Intercostal spaces, viewed from the left
|Supplies||Intercostal muscles and intercostal space|
The intercostal arteries are a group of arteries that supply the area between the ribs ("costae"), called the intercostal space. The highest intercostal artery (supreme intercostal artery or superior intercostal artery) is an artery in the human body that usually gives rise to the first and second posterior intercostal arteries, which supply blood to their corresponding intercostal space. It usually arises from the costocervical trunk, which is a branch of the subclavian artery. Some anatomists may contend that there is no supreme intercostal artery, only a supreme intercostal vein.
The anterior intercostal branches of internal thoracic artery supply the upper five or six intercostal spaces. The internal thoracic artery (previously called as internal mammary artery) then divides into the superior epigastric artery and musculophrenic artery. The latter gives out the remaining anterior intercostal branches. Two in number in each space, these small vessels pass lateralward, one lying near the lower margin of the rib above, and the other near the upper margin of the rib below, and anastomose with the posterior intercostal arteries from the thoracic aorta.
They are at first situated between the pleurae and the intercostales interni, and then between the intercostales interni and innermost. They supply the intercostal muscles and, by branches which perforate the intercostales externi, the pectoral muscles and the mamma.
The musculophrenic artery arises from the internal thoracic artery, directed obliquely downward and laterally, behind the cartilages of the false ribs; it perforates the diaphragm at the eighth or ninth costal cartilage, and ends, considerably reduced in size, opposite the last intercostal space.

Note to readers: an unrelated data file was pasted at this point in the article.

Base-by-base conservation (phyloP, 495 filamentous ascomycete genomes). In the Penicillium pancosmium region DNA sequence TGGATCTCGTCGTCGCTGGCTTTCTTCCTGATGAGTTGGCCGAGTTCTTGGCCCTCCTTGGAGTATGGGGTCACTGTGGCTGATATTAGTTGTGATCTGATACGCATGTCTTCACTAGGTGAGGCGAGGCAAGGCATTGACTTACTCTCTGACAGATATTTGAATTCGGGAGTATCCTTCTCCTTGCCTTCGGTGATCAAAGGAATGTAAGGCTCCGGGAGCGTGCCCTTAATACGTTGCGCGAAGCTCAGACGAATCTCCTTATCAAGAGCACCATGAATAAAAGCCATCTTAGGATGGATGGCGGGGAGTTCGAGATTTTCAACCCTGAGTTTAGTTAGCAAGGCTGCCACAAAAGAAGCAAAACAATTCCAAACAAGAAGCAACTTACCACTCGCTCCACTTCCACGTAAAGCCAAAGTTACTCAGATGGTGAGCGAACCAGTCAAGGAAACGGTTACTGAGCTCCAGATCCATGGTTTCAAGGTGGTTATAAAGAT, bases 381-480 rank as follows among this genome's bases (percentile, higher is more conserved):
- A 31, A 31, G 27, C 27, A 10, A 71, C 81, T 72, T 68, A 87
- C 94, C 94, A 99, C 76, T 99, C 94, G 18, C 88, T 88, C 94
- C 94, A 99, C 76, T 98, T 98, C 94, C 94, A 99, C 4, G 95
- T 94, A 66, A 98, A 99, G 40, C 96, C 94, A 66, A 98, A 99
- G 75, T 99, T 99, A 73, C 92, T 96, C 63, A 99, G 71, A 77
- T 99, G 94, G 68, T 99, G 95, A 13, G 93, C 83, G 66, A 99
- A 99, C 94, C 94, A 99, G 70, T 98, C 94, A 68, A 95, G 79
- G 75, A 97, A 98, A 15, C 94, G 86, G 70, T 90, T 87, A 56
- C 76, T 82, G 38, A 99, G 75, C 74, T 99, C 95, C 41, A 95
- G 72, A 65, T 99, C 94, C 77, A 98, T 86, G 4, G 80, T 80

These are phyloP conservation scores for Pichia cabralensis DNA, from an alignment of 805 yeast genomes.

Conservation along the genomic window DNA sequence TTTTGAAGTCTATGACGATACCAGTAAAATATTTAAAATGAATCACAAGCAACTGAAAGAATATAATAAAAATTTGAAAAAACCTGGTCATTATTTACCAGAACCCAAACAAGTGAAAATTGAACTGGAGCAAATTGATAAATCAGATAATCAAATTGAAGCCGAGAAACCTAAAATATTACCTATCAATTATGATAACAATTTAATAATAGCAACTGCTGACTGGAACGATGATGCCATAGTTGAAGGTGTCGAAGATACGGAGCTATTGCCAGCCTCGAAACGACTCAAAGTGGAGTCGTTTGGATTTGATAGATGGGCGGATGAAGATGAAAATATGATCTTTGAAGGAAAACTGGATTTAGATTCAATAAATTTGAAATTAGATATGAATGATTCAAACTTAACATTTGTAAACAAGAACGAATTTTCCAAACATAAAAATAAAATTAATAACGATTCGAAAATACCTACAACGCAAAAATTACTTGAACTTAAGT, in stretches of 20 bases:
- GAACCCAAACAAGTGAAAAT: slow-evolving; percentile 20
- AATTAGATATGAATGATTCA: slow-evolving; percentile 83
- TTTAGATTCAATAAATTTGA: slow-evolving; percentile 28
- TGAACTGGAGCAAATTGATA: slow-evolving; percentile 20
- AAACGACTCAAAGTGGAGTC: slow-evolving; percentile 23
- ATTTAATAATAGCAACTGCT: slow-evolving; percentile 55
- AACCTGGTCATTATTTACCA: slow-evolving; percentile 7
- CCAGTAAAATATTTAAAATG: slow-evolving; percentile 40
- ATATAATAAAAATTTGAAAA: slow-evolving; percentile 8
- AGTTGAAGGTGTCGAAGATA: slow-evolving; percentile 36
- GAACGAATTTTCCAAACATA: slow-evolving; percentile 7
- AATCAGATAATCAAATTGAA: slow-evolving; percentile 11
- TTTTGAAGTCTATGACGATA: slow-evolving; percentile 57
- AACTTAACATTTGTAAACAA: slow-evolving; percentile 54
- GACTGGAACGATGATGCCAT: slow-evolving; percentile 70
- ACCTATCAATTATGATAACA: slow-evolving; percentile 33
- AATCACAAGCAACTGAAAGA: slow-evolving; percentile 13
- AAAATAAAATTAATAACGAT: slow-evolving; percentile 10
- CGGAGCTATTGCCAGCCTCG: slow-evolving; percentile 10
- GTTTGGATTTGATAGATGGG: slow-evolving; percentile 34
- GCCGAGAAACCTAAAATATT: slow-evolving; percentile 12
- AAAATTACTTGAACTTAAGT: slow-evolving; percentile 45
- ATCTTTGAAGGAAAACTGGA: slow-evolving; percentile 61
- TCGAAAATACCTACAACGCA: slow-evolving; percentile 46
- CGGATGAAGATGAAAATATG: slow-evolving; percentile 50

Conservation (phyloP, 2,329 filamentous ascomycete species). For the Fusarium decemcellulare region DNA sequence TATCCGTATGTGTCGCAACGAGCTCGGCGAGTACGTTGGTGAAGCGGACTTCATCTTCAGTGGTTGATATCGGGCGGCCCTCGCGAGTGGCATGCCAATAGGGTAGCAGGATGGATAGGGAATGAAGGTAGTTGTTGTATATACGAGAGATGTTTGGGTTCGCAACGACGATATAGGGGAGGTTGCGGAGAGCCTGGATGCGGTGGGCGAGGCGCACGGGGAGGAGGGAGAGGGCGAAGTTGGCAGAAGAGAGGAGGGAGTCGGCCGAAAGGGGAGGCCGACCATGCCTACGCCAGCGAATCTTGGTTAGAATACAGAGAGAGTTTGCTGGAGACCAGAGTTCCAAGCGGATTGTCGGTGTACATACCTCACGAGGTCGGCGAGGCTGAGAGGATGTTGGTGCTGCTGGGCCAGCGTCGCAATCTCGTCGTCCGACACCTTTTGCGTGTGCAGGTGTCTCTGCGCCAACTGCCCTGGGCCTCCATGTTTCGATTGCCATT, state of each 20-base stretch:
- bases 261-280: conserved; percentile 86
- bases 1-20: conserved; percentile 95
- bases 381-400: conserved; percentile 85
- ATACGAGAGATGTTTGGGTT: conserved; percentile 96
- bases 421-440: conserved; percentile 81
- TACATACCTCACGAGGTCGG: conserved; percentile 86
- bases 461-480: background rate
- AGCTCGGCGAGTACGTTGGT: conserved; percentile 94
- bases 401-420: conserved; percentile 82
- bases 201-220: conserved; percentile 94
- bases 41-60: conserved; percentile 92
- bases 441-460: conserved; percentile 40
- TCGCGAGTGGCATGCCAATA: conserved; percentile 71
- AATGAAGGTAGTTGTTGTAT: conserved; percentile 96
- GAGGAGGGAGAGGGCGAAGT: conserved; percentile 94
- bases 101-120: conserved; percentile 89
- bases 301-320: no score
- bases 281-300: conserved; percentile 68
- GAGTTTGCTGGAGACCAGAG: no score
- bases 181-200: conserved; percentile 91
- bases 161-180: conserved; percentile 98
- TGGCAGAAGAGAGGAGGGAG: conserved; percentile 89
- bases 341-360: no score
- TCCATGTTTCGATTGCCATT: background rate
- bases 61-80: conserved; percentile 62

It gives off intercostal branches to the seventh, eighth, and ninth intercostal spaces; these diminish in size as the spaces decrease in length, and are distributed in a manner precisely similar to the intercostal arteries from the internal thoracic artery.
The posterior intercostal arteries are arteries that supply blood to the intercostal spaces.
There are eleven posterior intercostal arteries on each side.
The right aortic intercostals are longer than the left because of the position of the aorta on the left side of the vertebral column; they pass across the bodies of the vertebrae behind the esophagus, thoracic duct, and azygos vein, and are covered by the right lung and pleura.
The left aortic intercostals run backward on the sides of the vertebrae and are covered by the left lung and pleura; the upper two vessels are crossed by the left superior intercostal vein, the lower vessels by the hemiazygos vein.
Each artery then divides into an anterior and a posterior ramus.
A given posterior intercostal artery travels along the bottom of the rib with its corresponding posterior intercostal vein, as well as the intercostal nerve of the given space. The vein is superior to the artery, and the intercostal nerve is inferior to it. Commonly, the mnemonic, "Van," is used to recall the order of the vein, artery and nerve, from superior to inferior.